Welcome to "The Gods Are Bored," where we're either tried and true or fried and stew! We'll let the faeries decide.
When I left the One God Religion, I had a good dozen or more reasons for doing so. Ranked way down on the list was one that I've given some thought to over the past four years.
Let's say I was 45 when I decided not to go to the Methodist church anymore. By that age, I knew every word to every Christmas carol. I knew by heart the alto for the "Hallelujah Choir" by Handel and "The Battle Hymn of the Republic." I knew every verse of about ten favorite Methodist hymns, and all five verses of "Christ the Lord Has Risen Today."
One of the final times I went to the Methodist church, after I'd already walked on them, was on Christmas Eve. (I forget why I went.) There they were, all the well-dressed white people, holding their little candles and singing "Silent Night" as the sanctuary lights dimmed around them.
That's when I realized. I'd been through this scene 44 times, conscious of it at least 40. Forty years of "Silent Night," little white candles, in a big dim church.
I sat there looking around, and there were a great many white heads in the congregation. I began to wonder how many times these people had sung "Silent Night" on Christmas Eve, holding little white candles?
Many of us revel in tradition, in doing things the same way year after year, regular as clockwork. Just watch my mother-in-law turn white as a sheet when I say I want to make fresh bread stuffing on Thanksgiving. Unthinkable!
It's this need for comforting regularity that helps religions stay in business. Someone who loves Christmas as a kid is going to remember all those carols as an adult and want to sing them again, because it reminds them of being a kid.
Okay, sue me for the grammar lapse, but you get what I mean, don't you?
It's the craving for tradition that has allowed Halloween, Easter, and May Day to survive, even if these holy days have mostly been tweaked. Would I go to McDonald's on Halloween, and then out to a movie? Pish tosh, no.
But there's that little conundrum. How can we keep a tradition going without it getting trodden to dust with boredom? Will there come a day when people yawn as they worship the Flying Spaghetti Monster?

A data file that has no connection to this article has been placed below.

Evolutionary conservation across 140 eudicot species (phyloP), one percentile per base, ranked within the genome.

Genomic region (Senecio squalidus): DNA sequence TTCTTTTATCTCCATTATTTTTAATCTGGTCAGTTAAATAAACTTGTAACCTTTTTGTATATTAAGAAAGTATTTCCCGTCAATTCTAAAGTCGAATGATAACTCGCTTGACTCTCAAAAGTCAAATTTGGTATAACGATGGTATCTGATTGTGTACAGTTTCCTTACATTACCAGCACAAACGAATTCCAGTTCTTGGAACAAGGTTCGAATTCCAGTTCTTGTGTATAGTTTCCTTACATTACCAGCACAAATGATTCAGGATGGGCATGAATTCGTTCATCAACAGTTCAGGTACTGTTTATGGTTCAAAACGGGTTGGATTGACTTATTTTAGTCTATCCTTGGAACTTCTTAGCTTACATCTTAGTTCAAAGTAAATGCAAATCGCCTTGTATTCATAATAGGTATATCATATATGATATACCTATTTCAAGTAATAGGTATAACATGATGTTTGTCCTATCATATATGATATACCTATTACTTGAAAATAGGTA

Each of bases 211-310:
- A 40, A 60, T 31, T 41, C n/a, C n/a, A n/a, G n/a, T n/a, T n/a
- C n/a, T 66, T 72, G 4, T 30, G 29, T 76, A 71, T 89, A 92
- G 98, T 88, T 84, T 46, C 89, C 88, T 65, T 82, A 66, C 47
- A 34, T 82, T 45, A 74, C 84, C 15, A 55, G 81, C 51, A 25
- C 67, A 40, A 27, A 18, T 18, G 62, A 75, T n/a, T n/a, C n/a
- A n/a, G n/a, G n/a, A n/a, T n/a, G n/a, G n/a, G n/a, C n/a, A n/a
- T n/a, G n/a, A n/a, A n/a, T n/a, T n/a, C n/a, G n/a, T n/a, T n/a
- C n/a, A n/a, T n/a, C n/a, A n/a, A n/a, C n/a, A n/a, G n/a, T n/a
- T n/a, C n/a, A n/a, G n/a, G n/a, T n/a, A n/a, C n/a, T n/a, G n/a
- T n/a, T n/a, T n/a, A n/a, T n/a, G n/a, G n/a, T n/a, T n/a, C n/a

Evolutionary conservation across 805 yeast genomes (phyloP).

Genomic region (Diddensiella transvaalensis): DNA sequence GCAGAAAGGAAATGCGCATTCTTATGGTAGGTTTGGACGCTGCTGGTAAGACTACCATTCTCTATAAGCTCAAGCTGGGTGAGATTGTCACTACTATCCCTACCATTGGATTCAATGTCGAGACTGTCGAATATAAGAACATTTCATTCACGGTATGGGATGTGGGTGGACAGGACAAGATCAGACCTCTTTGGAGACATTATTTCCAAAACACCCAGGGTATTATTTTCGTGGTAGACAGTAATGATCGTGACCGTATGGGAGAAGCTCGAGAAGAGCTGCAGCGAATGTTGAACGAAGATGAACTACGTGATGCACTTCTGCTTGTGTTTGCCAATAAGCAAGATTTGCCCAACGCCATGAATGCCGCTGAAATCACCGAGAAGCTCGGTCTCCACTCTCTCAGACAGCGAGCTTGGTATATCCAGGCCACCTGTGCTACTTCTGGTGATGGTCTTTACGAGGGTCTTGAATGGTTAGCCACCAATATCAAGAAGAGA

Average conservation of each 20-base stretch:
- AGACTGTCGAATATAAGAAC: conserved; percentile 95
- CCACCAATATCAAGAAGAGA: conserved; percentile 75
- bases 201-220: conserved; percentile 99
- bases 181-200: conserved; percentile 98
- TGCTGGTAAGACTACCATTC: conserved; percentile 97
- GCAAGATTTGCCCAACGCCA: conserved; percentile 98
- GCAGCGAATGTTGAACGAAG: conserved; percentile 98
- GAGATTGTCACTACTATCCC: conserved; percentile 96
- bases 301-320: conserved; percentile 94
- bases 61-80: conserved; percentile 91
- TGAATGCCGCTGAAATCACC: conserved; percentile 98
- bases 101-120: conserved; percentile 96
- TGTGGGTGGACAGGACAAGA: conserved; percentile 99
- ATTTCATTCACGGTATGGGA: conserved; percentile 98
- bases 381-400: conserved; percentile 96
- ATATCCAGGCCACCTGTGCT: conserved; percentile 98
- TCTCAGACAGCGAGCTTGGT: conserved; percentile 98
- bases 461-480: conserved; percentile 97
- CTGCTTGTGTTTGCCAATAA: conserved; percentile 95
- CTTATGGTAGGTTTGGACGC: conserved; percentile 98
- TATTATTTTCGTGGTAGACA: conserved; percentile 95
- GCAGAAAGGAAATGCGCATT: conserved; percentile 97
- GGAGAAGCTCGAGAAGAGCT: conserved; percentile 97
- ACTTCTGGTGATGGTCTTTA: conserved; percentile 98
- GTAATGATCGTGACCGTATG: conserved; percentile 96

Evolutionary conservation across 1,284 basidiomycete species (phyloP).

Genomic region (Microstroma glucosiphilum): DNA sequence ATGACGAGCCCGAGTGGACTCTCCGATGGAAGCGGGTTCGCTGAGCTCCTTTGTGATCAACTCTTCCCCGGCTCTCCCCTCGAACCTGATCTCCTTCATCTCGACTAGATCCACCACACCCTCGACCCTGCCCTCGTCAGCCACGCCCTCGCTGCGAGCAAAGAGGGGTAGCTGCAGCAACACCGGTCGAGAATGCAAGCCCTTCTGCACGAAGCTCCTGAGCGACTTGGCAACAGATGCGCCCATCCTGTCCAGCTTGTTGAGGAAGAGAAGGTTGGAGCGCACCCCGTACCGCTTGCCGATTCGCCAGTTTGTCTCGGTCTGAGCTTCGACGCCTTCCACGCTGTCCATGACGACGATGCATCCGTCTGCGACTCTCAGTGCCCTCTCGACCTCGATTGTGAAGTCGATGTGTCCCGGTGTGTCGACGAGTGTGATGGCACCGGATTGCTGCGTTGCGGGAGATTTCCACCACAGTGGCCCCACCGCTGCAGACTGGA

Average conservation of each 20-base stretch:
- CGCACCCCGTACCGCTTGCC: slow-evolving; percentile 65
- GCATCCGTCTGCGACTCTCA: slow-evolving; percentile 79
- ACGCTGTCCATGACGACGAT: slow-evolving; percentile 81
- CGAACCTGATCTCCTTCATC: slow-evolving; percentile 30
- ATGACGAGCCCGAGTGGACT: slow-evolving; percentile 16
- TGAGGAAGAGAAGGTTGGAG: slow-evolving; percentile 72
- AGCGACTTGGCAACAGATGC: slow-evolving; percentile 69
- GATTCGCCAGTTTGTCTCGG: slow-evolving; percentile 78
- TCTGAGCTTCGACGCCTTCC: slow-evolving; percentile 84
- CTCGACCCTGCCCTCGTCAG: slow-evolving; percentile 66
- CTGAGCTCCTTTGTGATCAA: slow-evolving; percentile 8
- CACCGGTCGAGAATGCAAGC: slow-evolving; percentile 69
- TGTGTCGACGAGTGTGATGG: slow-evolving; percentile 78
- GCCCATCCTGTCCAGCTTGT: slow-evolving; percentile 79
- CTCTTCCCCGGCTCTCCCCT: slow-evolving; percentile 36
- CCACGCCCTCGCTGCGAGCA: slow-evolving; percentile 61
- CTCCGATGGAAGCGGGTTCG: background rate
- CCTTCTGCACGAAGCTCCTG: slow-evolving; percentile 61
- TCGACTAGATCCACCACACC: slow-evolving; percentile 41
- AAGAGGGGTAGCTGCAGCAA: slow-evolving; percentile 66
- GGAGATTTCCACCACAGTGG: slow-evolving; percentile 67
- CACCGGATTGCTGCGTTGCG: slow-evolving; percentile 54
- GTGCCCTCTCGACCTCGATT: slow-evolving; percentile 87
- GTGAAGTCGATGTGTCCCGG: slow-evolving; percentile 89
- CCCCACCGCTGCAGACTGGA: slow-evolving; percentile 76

I think this is a personal matter, but here's my advice:
1. If you're bored with the same old rituals in your praise and worship regimen, change religions! (I always suggest this first. It helps the bored gods.)
2. If you're bored with your religion and the rules of that religion allow it, alter the regimen! You don't have to throw out every tradition, just feel free to indulge in modifications.
What brings this pressing topic to mind? My Druid Grove will celebrate Beltane on Sunday, and I'm willing to forgo the Maypole. Do we really need to wind ribbons around a stick to celebrate the resurgence of life and the beginning of the growing season?
This is where worshiping bored gods comes in really, really handy. They are so glad you're paying attention to them at all that they're not going to chide you for not doing it right.
Perhaps you appreciate this more if you once were a ten-year-old acolyte trying to heft a bronze cross up a long church aisle, keeping it perfectly straight all the while, only to find the acolyte coordinator hissing at you from the nave because you have white socks on under your robe. To the tune of "Joy to the World," to which you know the soprano descant.
We at "The Gods Are Bored" say that traditions need to be tweaked, or trashed, or observed as you see fit. Have a heart-to-heart with your deity of choice and let him, her, or them guide your practice. You'll see. White socks will be A-Okay.